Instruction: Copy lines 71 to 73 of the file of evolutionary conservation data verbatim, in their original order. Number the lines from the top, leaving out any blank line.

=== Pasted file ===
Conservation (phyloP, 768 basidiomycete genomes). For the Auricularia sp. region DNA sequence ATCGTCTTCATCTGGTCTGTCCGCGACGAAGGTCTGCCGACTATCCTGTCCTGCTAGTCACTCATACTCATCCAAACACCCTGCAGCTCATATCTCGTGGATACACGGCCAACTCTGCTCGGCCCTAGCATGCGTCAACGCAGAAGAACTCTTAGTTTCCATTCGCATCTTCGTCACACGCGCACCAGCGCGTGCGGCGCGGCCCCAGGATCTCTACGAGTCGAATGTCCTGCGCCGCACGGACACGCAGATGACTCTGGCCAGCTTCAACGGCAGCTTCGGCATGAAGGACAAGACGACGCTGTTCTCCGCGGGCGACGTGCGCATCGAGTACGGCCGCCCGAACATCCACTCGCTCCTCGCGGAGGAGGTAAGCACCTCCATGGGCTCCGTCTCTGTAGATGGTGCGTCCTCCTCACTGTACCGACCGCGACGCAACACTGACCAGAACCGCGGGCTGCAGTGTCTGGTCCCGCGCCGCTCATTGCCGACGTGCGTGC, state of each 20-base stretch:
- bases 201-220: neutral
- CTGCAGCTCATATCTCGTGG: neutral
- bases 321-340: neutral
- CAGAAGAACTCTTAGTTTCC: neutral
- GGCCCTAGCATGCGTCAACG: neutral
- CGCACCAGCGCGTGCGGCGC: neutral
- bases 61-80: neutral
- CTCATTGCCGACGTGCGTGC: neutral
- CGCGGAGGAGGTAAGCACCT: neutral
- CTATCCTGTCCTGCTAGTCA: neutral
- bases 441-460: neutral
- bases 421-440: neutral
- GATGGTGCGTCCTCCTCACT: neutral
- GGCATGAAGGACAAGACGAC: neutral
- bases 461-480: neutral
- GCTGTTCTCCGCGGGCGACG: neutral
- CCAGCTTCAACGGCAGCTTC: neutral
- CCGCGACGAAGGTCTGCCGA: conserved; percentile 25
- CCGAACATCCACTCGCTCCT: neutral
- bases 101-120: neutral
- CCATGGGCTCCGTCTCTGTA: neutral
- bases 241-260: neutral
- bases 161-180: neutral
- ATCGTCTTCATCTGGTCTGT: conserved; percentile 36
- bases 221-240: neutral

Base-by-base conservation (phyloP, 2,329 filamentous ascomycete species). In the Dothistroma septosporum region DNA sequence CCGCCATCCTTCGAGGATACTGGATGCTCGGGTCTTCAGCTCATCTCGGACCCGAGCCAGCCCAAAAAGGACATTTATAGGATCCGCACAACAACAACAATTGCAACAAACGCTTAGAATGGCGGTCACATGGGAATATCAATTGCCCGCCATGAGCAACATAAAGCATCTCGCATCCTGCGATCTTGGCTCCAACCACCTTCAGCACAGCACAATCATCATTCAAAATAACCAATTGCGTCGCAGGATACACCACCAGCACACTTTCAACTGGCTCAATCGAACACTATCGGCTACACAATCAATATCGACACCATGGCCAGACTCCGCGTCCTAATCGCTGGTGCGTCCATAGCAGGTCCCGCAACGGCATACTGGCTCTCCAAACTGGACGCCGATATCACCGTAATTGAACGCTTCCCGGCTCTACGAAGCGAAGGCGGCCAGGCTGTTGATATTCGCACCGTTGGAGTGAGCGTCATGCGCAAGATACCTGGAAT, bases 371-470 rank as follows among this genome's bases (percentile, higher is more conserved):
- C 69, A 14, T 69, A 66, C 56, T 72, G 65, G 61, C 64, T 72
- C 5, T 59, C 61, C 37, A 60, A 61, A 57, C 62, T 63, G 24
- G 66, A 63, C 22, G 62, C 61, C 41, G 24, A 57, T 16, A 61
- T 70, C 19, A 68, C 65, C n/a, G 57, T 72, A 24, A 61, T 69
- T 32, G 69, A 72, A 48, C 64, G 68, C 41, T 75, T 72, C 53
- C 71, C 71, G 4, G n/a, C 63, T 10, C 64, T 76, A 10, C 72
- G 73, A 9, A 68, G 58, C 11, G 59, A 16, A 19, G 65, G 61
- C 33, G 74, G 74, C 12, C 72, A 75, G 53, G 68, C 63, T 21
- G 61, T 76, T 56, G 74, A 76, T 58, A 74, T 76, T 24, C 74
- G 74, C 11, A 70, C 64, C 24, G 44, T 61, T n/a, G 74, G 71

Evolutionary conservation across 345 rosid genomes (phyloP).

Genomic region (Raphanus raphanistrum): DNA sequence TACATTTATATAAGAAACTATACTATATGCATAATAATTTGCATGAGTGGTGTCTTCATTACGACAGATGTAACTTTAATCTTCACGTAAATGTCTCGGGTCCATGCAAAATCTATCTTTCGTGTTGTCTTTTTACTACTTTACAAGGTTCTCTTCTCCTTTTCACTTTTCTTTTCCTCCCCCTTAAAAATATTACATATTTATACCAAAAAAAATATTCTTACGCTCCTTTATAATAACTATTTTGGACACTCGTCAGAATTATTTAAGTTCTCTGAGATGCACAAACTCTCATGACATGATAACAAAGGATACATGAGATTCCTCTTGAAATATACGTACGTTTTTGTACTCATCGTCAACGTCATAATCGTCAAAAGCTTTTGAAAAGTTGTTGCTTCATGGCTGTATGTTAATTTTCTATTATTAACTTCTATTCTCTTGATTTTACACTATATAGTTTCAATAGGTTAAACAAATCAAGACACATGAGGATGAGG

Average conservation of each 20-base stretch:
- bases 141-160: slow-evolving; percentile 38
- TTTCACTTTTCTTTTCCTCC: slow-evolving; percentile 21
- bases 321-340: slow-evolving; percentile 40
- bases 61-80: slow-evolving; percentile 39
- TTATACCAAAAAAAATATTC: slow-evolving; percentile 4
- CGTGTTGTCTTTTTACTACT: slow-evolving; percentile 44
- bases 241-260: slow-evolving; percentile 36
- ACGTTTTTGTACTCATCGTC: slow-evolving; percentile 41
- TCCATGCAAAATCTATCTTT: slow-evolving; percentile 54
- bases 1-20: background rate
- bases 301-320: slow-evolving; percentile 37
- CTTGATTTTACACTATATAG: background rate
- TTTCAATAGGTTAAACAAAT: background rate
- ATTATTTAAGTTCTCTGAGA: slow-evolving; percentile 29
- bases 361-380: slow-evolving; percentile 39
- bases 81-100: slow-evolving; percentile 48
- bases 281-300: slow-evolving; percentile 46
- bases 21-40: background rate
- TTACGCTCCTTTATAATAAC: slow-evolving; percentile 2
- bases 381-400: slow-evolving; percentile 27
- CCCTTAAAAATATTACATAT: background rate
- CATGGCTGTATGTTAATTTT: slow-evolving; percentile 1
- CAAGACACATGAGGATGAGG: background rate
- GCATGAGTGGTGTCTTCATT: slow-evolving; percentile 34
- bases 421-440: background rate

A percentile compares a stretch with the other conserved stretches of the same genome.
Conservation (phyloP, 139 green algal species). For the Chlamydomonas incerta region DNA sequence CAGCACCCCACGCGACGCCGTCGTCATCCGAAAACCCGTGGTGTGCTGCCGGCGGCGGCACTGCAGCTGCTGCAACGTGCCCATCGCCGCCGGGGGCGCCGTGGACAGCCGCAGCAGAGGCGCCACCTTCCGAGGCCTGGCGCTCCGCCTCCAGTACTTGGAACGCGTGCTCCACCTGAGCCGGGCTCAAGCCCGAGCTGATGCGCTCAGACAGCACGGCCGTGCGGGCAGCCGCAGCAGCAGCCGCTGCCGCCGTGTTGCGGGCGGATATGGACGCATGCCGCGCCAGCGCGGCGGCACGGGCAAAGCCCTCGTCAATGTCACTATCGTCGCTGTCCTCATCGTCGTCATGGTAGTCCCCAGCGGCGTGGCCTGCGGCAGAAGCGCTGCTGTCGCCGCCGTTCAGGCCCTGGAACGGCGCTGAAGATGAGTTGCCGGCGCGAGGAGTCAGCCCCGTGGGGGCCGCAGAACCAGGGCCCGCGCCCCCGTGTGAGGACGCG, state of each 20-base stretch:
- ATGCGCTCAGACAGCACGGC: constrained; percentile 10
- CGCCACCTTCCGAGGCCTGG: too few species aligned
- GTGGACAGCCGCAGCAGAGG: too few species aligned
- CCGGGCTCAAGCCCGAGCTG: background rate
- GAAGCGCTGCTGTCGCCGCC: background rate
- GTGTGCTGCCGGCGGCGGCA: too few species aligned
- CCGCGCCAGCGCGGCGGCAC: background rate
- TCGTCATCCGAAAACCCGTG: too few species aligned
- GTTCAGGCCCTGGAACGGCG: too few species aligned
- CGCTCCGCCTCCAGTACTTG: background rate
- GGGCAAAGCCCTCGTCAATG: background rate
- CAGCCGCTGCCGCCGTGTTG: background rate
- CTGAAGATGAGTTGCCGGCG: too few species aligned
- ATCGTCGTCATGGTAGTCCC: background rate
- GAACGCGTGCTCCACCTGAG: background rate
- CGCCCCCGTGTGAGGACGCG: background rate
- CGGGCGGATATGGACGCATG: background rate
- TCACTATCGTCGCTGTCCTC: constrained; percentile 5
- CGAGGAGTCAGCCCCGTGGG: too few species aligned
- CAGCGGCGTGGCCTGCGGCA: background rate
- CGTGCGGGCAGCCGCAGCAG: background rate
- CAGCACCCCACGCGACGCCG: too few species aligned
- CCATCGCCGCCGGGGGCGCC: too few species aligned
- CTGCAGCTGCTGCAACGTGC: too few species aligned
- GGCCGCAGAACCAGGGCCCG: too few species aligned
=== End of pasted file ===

- CCGGGCTCAAGCCCGAGCTG: background rate
- GAAGCGCTGCTGTCGCCGCC: background rate
- GTGTGCTGCCGGCGGCGGCA: too few species aligned